Wash, core, and slice apples into ½” pieces. Place remaining ingredients in a small,microwave-safe bowl, heat for one minute on high, then blend well with a fork. Place apples slices in a foil-lined 9”x13”x2” baking pan, pour sauce over slices, then toss slices well to distribute sauce evenly. Bake at 350° for 40-50 minutes, stirring occasionally. 

And finally, the kid-pleasing finale, chocolate cupcake ice cream sandwichesfor the masses: 

12 TB butter                                                               ½ C cocoa powder

¼ C water                                                                   1-1/3 C brown sugar

1-1/3 C white whole wheat flour                             ½ tsp baking powder

¼ tsp baking soda                                                    ½ tsp salt

1/3 C buttermilk                                                         1 large egg

1tsp almond extract                                                   confectioners sugar

butter pecan ice cream                                              homemade hot fudge sauce 

Cut butter into pieces and combine with cocoa powder and water in a microwave-safe bowl, cover with a paper towel or paper plate, and zap for 2 minutes on high. Beat with a mixing fork and then beat in brown sugar.  

Whisk flour, powder, soda, and salt together in a large bowl. Stir in the warm cocoa mixture. In a separate bowl, whisk together the buttermilk (see note in chicken recipe),egg, and almond extract and stir liquid into batter just until combined.  

Divide batter among twelve muffin tin cups which have been sprayed well with cooking oil spray. Bake at 350° for 20 minutes. They should spring back after a light touch. Cool in pan on a wire rack then dust with sifted confectioners sugar and remove carefully to a plate for assembly. 

Slice cupcakes in half crosswise, place a small scoop of ice cream on bottom half, then replace cupcake top, pressing down gently to secure it.   

Drizzle assembled dessert sandwiches with hot fudge or chocolate sauce, and kneel humbly to accept your Wizard of Ahhhhs crown.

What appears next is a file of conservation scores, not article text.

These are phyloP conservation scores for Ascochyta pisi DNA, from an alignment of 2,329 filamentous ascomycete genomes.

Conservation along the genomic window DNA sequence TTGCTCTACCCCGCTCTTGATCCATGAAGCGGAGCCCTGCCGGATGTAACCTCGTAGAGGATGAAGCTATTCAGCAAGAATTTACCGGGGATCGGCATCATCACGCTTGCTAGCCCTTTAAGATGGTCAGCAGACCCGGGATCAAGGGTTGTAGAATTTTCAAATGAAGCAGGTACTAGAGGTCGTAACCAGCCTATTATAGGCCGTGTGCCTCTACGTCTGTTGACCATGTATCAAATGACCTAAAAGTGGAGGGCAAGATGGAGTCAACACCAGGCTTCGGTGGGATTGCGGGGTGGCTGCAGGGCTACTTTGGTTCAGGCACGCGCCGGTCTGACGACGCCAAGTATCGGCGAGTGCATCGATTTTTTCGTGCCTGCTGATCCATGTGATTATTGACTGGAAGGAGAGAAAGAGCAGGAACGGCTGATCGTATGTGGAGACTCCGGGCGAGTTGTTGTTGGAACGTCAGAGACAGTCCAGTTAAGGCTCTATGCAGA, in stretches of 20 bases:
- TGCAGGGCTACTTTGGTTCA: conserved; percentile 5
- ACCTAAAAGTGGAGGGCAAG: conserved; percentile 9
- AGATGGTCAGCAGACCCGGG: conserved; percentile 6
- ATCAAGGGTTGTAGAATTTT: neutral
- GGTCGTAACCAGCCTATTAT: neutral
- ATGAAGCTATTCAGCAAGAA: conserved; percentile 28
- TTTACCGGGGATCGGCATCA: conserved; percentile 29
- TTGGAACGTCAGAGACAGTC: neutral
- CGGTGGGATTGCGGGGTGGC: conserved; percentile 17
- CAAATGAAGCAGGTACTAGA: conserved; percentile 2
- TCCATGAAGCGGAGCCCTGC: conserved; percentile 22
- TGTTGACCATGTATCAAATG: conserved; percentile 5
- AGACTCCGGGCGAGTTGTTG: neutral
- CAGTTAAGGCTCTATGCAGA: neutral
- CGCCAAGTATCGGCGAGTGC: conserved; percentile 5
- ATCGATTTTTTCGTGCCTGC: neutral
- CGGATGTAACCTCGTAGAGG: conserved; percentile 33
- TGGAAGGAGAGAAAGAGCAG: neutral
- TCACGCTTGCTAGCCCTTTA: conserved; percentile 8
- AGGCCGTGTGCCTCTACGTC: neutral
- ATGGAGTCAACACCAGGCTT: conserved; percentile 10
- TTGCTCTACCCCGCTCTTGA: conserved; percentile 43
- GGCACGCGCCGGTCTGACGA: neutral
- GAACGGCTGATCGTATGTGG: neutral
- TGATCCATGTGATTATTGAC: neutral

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Entry filed under: Musings of a Midwestern Foodie. Tags: , , , , , , , , , , , , , , , .

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1 Comment Add your own

  • 1. Mary  |  October 7, 2010 at 12:47 am

    I am always excited when there is a new email from you alerting me to a new posting! The subject of gratitude is certainly one that can be put in perspective quite quickly. I was lamenting to a friend today that the holidays are approaching and it seems like a lot of work rather than a labor of love. I mentally slapped myself thinking how lucky I am to be ABLE to host some holiday events, as there are so many people who struggle with health and would LOVE to able to shop and cook and decorate for the seasons!
    Thanks for sharing your reflections on gratitude and the great recipes. I will indeed try some of them!! mary

    Reply

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Recipe. According to Encarta, "a list of ingredients and instructions for making something." The thesaurus offers the alternate terms, "formula, guidelines, directions, steps, technique."

And what is the "something" we are aiming for here? Simply a life of robust good health in every important area - spiritual, physical, cognitive, and emotional.

To that end we offer inspirational real-life stories about PEOPLE OF FAITH AND COURAGE; menus and cooking directions meant to fuel your creative inclinations and your healthy body in the form of MUSINGS OF A MIDWESTERN FOODIE; and ADVICE FOR LIFE from the perspective of those who have lived it to maturity. (Click on the green category tabs at the top of this page to learn more about each section.)